Jacques was not the first to be inducted to Marguerite's fold. Fred Workhouse and Alphonse Saint-Just had just entered – but Fred was the one who believed blindly in the way of thinking, and therefore the second-in-command. After being inducted into the fold of the Saint Vierge, Jacques was stationed in the Le Marais district, near the Bastille. He still owned his smithy where he created the weapons, but in the Bastille he thought he could find the vault LaVenduz needed. From his base of operations, Jacques felt safe, and with the help of LF-lieutenant Charles Benedetto, Jacques controlled the streets in his borough. While Benedetto would bring rebellion to the streets, Jacques would try to locate the vault.
Jacques had no success in finding the vault, however, when a member of the Saint Vierge took interest in a merchant and warned Louis d'Orléans, Jacques was tasked to find the merchant and bring him to the Bastille. Bourienne was set to make sure the task's justice would be served. So he did. When Olivier came to Paris for a transaction in September 1790, Bourienne warned Jacques and Benedetto. The two Templars summoned members of the LF and attacked the Simons. Bourienne was present also, but observed from a distance. Jacques and Benedetto took the old merchant to the Bastille while two women fought off some soldiers before they decided to flee. Bourienne decided to follow the women, finding their hideout.
Meanwhile, Jacques and Benedetto retreated to the Bastille. The streets were full of men and women in full anger. Poor people had infiltrated the northeastern part of Paris, and now the streets filled with rallied to fight the upper class – no one cared for two people bringing a merchant from one place to another with the latter screaming. Olivier asked why he was taken, but the Templars did not respond to his question. They were soon accompanied by some LF-defenders who recognized Jacques and Benedetto, and they cleared the way all the way to the Bastille. Olivier screamed and begged the citizens outside of the prison to let him go, stating that he was innocent. The men and women laughed of him, calling him a royalist and then spitting on him. The brutes told the crowd to knock it off, and clear the path – and so they did. Jacques and Bernadotte brought Olivier to one of the prison cells in the towers. No one would see to him, and Jacques gave the order that Olivier would not be contacted for the following week, nothing food, only a bucket of water – and then only on the nights.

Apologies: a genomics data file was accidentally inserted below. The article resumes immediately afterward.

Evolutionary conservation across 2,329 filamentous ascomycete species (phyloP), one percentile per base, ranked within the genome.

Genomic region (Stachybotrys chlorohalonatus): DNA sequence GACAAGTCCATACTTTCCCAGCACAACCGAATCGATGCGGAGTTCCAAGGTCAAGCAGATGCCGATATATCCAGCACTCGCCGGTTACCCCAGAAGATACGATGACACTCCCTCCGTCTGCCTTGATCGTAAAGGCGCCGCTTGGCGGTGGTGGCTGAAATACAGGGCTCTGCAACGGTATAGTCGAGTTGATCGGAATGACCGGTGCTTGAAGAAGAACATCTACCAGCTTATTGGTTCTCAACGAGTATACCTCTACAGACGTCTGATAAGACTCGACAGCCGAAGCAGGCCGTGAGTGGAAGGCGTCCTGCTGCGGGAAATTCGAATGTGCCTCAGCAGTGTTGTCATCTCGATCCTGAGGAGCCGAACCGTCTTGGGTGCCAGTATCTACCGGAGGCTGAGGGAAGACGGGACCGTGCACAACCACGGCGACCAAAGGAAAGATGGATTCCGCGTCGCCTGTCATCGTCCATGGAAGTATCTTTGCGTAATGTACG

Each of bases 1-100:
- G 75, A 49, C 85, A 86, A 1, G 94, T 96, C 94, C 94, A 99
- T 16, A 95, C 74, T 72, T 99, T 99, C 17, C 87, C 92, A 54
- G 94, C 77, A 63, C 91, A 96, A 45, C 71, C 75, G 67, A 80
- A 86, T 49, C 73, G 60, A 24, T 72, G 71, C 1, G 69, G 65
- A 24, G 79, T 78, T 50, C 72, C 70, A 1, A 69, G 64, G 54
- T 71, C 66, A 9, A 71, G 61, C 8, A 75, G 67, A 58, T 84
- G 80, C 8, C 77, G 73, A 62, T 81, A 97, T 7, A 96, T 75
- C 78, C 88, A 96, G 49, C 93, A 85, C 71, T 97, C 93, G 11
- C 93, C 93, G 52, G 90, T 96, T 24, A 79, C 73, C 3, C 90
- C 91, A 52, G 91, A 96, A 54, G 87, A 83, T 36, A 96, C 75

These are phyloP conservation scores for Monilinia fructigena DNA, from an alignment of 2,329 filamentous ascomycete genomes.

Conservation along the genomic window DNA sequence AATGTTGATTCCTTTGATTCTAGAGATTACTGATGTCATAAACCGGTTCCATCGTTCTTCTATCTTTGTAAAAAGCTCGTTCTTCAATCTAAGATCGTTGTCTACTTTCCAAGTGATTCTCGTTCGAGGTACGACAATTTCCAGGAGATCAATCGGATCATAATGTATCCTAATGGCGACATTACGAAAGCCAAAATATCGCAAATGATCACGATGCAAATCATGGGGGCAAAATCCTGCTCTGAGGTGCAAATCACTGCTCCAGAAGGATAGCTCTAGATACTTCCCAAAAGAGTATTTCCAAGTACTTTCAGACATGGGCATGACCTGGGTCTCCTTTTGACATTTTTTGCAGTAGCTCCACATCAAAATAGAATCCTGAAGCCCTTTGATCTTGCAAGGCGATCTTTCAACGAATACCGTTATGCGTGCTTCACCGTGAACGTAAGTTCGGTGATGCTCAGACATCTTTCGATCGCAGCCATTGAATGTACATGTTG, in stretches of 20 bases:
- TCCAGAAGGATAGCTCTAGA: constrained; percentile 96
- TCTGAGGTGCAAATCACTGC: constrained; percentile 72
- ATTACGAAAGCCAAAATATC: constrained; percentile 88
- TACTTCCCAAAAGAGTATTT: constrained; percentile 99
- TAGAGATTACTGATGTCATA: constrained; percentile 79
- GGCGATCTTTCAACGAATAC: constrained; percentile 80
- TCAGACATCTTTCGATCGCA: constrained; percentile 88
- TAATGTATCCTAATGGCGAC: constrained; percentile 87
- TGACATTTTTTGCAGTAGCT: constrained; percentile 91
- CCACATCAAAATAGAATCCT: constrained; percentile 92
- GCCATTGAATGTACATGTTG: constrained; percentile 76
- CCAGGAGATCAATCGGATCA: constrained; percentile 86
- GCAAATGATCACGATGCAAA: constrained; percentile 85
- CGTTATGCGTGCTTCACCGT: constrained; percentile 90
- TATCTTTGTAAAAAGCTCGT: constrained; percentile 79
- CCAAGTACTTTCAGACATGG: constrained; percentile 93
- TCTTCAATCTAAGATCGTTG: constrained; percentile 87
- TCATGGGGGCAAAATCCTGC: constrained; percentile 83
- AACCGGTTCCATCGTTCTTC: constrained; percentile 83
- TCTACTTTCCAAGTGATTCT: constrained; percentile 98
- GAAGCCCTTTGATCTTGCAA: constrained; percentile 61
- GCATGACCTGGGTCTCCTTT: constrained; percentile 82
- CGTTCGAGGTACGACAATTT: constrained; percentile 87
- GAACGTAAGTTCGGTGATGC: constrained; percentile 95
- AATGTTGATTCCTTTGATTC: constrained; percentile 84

Sometime after the arrest of Olivier, Jacques was contacted by Bourienne. The two discussed: Olivier was a strong Assassin ally. He was their eyes and ears in the harbors of Le Havre and Calais. After the Assassins managed to retake Calais, the Templars now had to seek other ways to get income from around the globe. Olivier had these contacts; in order to not be brought to attention of Assassin-affiliated attorneys, Jacques was to execute the transers of Olivier's transactions and contacts slowly. Jacques asked how he could do this, and Bourienne answered that Jacques would come up with something. "Also," Bourienne added, "I've located the estate of the Simons. Benedetto'll use his acolytes to create riots, meanwhile he will attack the house and rob it. If there is something of value, he will bring to the Arsenal. My agent there will take care of it. Also, if you come up with something from Olivier, contact my agent." Jacques asked what his name was, and Bourienne answered: "He is a she, and her name is Constance Dufour. She has control of my storage here in the city." Bourienne left.
Jacques did as he was told, and he indeed found a method to make Olivier transer the transactions to Bourienne and his agent in the Arsenal. Jacques was a blacksmith who created weapons, and making instruments of torture was a hobby …
16th November, Jacques learned that Charles Benedetto was killed during an attack on the Simon-estate in the Le Marais-district. Jacques warned Bourienne and Dufour – telling them that Jacques' position was weak at this point. Including the death of Benedetto, Jacques knew that Benedetto's acolytes – six in total – were all killed by hooded figures. Charles had used small groups when attacking the estate, but this time he had used a large amount of soldiers – yet had some Assassins managed to kill the soldiers and Benedetto. Bourienne answered that Olivier was still valuable for the Templars, and ordered that he was to be sent to the Arsenal. Dufour answered that she would keep him as a prisoner until a voyage was ready, and would later bring him and Bourienne's goods to the city of Sens. She would also take the voyage, escaping the Assassins in order to bring Bourienne's work further. Late that night was Jacques brought out of the Bastille and to the Arsenal, here Dufour locked him up in the sewers until she was ready for departure. He was placed in a sewer-tunnel which had bars at the one end, and guards at the other end.